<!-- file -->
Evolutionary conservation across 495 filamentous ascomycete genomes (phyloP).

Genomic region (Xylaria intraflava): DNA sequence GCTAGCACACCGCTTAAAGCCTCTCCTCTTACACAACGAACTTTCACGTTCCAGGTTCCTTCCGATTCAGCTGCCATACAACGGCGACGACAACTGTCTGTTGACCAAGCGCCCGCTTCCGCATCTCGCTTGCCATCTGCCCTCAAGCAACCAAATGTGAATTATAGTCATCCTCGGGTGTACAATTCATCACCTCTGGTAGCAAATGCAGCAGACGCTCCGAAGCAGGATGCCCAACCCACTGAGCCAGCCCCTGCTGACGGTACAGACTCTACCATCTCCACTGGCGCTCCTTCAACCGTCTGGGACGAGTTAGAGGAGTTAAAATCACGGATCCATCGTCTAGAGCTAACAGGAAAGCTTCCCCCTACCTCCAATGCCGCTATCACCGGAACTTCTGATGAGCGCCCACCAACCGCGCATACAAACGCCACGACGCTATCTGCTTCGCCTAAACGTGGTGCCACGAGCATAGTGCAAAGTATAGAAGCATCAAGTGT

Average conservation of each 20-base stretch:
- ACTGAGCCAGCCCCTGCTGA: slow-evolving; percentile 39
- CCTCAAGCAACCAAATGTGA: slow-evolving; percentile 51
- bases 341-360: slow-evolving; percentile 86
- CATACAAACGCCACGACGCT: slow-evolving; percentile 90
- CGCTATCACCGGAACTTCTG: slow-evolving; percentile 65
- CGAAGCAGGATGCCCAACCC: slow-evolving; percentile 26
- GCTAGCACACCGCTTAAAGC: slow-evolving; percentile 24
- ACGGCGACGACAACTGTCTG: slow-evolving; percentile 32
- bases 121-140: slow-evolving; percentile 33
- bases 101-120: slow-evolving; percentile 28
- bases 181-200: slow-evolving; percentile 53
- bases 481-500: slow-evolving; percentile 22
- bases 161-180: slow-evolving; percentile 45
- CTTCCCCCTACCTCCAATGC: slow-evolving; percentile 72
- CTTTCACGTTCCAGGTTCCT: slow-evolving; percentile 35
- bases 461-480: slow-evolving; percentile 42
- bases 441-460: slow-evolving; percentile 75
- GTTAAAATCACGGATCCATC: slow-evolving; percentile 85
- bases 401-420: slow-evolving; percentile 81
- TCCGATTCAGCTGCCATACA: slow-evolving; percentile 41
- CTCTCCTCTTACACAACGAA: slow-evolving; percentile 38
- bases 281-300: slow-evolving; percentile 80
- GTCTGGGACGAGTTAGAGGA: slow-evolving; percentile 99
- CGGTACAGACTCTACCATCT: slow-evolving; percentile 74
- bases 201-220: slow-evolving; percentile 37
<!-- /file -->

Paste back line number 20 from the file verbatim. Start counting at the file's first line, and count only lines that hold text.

- bases 441-460: slow-evolving; percentile 75